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Comcast has found itself on the receiving end of a $100 million consumer protection lawsuit by the state of Washington, for allegedly misleading 500,000 Washington consumers and deceiving them into paying at least $73 million in subscription fees over the last five years for a “near-worthless protection plan” without disclosing its significant limitations.
Attorney General Bob Ferguson briefed the media about the lawsuit this afternoon, saying that the nation’s biggest cable company incurred in more than 1.8 million individual violations of the Washington Consumer Protection Act.
At the heart of the issue is Compact’s $4.99 a month Service Protection Plan. This plan covers the cost of all service calls, including those related to inside wiring, and customer-owned hardware connected to Comcast services. But according to Ferguson, Comcast did not appropriately disclose that the plan does not cover repairs to any 'wall-fished' wiring—wiring inside a wall—which constitutes the vast majority of wiring inside homes.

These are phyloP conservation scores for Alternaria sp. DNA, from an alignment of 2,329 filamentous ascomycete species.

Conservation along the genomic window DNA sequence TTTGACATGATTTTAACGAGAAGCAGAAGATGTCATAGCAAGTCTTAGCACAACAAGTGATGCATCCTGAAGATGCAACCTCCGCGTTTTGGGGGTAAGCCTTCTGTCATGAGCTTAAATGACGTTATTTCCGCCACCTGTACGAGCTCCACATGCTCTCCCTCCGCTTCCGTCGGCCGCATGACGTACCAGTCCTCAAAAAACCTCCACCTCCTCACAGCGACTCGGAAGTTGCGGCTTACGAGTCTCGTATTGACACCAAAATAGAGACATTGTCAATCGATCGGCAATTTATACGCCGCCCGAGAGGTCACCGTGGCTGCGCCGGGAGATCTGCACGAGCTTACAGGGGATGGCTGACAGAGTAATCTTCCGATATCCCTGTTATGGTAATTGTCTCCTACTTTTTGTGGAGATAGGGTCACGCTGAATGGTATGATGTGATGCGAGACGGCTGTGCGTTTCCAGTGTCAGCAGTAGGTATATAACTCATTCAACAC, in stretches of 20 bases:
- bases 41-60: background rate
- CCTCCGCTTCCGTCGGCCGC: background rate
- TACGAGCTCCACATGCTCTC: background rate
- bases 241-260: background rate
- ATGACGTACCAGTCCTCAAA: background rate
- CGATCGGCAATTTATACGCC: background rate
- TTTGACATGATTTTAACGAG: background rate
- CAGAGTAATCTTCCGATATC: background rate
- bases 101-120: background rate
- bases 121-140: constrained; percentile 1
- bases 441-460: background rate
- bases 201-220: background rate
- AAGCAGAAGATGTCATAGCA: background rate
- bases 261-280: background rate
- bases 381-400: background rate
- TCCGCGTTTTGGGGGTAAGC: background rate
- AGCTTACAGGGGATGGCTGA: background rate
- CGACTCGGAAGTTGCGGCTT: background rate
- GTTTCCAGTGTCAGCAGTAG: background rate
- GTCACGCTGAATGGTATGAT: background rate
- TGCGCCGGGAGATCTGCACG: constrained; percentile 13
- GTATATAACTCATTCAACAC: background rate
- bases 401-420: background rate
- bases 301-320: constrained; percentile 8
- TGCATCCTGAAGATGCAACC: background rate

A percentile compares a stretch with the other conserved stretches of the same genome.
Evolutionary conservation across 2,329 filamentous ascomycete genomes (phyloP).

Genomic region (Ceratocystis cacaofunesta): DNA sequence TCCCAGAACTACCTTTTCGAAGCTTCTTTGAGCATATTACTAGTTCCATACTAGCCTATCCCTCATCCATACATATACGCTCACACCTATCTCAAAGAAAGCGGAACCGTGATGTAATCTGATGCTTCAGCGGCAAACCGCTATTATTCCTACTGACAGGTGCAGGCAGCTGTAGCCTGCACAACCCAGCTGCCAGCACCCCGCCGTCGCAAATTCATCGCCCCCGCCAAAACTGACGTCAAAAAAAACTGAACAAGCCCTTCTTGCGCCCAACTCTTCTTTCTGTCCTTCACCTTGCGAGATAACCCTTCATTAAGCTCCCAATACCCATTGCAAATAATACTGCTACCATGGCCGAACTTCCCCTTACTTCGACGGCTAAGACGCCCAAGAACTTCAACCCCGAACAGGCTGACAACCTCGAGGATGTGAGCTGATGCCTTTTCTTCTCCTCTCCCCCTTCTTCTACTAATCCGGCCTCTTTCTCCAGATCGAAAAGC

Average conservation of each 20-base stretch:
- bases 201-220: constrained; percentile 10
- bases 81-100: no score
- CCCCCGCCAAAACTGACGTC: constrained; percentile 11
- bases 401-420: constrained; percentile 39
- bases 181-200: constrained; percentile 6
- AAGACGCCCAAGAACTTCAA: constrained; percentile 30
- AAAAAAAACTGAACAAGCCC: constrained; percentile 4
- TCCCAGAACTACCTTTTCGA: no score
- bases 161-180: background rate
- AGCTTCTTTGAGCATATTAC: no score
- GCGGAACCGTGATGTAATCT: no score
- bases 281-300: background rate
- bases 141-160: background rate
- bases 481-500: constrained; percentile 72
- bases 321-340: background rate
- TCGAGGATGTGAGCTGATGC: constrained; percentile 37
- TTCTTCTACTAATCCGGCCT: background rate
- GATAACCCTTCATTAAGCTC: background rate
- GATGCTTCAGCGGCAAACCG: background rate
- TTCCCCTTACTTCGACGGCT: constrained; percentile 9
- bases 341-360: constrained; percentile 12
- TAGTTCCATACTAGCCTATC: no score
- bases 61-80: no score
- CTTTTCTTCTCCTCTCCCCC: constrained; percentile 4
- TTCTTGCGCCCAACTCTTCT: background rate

The Attorney General’s office also found that when customers reached out to Comcast, 75% percent of the time, Comcast representatives told these customers the plan covered all inside wiring. The lawsuit also claims Comcast consistently and intentionally charged customers for work that should have been covered by this $5 monthly fee.
In addition, the state also accuses Comcast of credit check violations. New customers are subject to a credit check when signing up, but can pay a deposit to forgo a check. Apparently, in many cases Comcast ran the check even when people opted out, or improperly collected deposits from customers with high credit scores.